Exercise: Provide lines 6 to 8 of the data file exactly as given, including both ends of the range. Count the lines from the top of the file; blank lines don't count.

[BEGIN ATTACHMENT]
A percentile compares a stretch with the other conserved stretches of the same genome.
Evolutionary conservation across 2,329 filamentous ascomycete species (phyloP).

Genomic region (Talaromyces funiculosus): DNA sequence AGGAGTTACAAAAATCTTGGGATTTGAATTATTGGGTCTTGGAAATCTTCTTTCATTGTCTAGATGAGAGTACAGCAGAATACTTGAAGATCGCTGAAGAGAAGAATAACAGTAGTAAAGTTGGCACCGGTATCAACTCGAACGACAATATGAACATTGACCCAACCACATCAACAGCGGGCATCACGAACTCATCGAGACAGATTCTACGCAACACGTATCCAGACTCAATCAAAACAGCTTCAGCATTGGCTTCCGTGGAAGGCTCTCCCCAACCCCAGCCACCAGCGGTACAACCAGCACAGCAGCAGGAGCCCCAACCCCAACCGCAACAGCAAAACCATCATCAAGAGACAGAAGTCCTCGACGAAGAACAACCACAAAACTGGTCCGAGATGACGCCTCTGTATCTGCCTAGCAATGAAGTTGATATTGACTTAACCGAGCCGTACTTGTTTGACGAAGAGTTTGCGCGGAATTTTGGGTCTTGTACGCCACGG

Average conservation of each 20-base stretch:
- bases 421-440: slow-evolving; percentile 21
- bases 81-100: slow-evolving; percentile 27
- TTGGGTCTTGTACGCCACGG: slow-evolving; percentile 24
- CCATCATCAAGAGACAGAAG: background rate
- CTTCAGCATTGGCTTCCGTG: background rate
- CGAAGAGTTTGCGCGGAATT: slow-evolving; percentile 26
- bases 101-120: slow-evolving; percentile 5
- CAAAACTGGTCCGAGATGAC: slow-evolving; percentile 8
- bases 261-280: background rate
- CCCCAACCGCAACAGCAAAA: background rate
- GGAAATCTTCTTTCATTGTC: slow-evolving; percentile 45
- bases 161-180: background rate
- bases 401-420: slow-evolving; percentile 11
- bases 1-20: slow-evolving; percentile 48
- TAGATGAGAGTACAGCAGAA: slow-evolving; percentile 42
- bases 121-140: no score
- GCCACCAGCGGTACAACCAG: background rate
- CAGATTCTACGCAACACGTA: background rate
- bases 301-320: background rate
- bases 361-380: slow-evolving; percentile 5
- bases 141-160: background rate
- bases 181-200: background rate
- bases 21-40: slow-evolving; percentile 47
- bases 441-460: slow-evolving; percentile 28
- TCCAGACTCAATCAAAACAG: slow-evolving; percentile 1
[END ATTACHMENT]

- bases 81-100: slow-evolving; percentile 27
- TTGGGTCTTGTACGCCACGG: slow-evolving; percentile 24
- CCATCATCAAGAGACAGAAG: background rate